Huntsville School Board holds special called meeting on rezoning - WAFF-TV: News, Weather and Sports for Huntsville, AL

Huntsville School Board holds special called meeting on rezoning

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The Huntsville School Board held a special called meeting Wednesday. The Huntsville School Board held a special called meeting Wednesday.
HUNTSVILLE, AL (WAFF) - The Huntsville City School Board met Wednesday to discuss the future of the rezoning battle between the district and the Department of Justice.

Just after the meeting got underway at 9 a.m. on Wednesday, the board went into executive session. They met behind closed doors for about 20 minutes and then returned to give a statement. 

Superintendent Dr. Casey Wardynski talked about the court-ordered mediation. On Monday, a federal judge appointed a mediator in the case. He said they will move forward with the current plans to meet with the DOJ, aided by appointed mediator Chief Magistrate Judge John Ott. A timetable for that mediation session has not been announced.

Wardynski pointed out some of the things the school district was commended for in the judge's order, such as wireless internet on school buses.

The board publicly addressed questions they had regarding the mediation, including who from the board might be allowed to sit in on the meetings. The district's attorney, J.R. Brooks, told the group the board members will have to decide whether they want to attend mediation.

The school board hopes to have a road map in place for unitary status by the end of the year. Wardynski briefly touched on what that plan will look like.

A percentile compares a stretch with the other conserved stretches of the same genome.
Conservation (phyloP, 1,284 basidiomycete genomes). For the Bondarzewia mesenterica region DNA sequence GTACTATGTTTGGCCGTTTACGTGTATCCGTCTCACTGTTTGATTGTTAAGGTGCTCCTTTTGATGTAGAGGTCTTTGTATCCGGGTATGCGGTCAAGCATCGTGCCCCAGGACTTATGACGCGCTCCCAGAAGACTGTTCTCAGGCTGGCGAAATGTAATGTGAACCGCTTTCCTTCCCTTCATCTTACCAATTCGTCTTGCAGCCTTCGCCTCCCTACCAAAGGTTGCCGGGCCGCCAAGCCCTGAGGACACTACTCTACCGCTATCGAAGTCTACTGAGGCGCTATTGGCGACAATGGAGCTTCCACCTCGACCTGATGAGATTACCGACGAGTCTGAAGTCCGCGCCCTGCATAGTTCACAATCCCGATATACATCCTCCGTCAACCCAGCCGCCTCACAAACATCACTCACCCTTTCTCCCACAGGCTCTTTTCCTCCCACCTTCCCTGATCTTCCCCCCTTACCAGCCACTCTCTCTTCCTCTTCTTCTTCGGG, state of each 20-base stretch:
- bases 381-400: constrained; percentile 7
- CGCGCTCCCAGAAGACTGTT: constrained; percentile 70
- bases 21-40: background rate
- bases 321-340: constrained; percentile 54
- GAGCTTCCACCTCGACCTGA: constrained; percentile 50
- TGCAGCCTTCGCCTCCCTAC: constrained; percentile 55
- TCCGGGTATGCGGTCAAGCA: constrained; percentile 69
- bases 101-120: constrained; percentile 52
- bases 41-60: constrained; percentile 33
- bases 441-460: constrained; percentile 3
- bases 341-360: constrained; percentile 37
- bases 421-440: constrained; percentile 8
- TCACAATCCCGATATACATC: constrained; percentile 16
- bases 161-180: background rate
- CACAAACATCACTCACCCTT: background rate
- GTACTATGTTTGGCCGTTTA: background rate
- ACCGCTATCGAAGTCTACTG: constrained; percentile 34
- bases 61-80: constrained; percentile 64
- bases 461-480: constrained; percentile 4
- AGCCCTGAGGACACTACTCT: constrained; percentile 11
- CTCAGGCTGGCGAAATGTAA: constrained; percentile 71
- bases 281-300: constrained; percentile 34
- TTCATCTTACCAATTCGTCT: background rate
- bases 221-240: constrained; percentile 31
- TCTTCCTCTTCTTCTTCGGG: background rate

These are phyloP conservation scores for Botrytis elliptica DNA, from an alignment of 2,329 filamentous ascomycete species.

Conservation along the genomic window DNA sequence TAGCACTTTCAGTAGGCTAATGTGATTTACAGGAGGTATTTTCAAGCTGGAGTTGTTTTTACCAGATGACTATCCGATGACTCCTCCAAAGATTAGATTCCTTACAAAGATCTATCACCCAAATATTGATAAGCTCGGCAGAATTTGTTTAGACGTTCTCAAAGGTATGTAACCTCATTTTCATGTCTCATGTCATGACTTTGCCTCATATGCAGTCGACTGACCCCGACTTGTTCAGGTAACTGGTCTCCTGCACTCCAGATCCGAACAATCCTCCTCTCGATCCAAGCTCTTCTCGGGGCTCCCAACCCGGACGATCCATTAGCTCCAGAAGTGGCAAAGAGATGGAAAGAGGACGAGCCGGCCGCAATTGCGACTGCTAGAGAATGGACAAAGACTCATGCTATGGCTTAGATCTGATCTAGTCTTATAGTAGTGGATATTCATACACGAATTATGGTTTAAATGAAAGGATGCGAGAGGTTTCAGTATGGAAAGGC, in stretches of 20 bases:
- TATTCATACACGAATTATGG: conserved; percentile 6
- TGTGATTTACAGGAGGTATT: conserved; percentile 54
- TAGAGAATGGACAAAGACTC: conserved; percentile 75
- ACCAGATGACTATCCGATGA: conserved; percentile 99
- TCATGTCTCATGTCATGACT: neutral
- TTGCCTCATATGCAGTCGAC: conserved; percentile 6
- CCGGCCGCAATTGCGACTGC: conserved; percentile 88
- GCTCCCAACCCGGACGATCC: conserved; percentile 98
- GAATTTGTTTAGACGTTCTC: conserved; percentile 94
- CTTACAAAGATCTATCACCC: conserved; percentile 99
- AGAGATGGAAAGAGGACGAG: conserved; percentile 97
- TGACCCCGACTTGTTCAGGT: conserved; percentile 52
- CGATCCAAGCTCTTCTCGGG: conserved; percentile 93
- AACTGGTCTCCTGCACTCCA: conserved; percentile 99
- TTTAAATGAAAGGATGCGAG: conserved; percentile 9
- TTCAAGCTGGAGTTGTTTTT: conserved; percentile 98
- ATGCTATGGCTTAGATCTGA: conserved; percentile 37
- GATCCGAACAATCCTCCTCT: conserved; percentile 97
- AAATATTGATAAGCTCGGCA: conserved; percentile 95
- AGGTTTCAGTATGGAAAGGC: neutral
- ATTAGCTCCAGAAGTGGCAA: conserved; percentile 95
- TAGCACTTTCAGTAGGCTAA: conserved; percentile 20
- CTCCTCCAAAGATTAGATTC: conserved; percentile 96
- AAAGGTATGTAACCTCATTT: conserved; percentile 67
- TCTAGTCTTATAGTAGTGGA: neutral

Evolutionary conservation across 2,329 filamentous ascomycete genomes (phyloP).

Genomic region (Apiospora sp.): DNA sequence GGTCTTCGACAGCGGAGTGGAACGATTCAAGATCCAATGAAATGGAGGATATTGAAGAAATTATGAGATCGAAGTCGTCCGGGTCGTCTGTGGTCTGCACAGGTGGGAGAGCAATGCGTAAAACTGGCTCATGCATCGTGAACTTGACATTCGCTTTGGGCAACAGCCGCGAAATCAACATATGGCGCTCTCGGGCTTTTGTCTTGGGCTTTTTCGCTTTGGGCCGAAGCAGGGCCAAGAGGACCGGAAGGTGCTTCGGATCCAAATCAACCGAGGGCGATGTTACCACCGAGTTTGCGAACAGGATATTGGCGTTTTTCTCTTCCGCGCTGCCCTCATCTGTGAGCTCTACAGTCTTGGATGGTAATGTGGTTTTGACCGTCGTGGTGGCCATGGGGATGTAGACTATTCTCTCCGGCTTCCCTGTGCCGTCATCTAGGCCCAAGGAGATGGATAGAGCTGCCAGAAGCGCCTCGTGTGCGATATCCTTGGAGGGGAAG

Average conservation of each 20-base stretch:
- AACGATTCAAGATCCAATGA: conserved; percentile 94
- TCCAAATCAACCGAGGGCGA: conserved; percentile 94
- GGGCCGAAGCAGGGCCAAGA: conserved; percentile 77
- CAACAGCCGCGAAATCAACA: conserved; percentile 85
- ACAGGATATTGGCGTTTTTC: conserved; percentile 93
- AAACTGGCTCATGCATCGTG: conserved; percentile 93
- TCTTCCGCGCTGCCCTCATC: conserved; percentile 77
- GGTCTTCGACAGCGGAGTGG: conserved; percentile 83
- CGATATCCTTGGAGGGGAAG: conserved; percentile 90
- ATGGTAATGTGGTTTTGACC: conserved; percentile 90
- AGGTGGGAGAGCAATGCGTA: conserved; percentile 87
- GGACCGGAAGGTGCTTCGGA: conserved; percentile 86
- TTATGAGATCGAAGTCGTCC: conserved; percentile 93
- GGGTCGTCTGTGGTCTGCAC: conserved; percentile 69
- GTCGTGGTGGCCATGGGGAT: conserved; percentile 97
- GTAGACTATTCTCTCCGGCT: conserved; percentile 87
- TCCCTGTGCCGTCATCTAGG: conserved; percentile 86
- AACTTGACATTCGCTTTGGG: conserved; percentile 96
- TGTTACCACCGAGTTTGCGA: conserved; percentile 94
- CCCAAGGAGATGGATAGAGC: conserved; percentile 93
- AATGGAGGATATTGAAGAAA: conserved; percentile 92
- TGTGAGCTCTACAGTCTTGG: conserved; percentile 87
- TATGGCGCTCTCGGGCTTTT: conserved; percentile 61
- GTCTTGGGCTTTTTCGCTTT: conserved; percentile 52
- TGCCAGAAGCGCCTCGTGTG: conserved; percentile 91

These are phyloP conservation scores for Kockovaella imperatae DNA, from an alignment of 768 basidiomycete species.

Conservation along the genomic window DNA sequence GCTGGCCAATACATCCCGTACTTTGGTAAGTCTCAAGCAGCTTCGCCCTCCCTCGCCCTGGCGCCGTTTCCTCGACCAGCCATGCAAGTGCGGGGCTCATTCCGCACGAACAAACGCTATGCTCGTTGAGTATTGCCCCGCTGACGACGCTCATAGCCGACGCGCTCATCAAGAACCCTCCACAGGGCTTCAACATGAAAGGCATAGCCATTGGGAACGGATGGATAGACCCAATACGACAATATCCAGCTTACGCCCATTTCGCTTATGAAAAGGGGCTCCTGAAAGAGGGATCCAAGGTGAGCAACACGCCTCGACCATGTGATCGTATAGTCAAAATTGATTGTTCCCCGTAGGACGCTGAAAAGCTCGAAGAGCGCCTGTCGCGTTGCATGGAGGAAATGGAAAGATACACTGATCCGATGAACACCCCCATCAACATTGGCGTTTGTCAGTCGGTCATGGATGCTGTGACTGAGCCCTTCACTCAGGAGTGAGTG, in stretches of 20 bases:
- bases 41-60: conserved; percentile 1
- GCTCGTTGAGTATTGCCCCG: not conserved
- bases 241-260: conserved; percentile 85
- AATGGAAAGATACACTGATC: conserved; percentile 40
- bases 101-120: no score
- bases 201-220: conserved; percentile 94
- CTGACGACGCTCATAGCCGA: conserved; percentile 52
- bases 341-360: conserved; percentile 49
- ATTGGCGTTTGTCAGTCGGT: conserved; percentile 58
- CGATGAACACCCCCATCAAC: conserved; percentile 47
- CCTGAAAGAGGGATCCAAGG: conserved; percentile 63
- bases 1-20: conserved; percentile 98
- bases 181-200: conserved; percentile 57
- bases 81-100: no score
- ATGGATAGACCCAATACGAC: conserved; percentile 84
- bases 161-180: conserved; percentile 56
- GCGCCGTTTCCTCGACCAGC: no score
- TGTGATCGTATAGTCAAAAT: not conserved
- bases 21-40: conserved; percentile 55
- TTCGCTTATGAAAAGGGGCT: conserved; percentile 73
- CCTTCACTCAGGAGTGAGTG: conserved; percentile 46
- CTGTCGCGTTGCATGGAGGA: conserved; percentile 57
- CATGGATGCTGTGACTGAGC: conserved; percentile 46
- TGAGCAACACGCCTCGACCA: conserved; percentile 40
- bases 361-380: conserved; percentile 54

"We, in collaboration with the Department of Justice, are going to be creating a road map that addresses the goals: What targets do we need to hit? The timelines; when do we need to hit them? And along the way, importantly, addressing any violations under the 14th amendment of the U.S. Constitution that may persist," said Dr. Wardynski.

The first deadline as part of that plan is to have an agreement in place with the DOJ by Christmas.

City Councilman Richard Showers, who has been publicly critical of the superintendent, said he approves of the judge's decision to order mediation. He said he believes the court-ordered mediation plan will help address issues that have gone ignored for years.

Showers said he read the entire 107-page decision and that since the order was released, he has received calls from numerous residents voicing their concerns. Showers said he hopes the judge's order means the board will acknowledge Huntsville City Schools has problems.

"I've had people call me and tell me 'I didn't know racism existed in Huntsville,'" Showers said. "It's an opportunity for this community to face up, to accept the reality and work it out."

Dr. Wardynski said plans for the 2014-2015 school year are still in place, but if and when a rezoning plan is agreed upon, it will impact the 2015-2016 school year.

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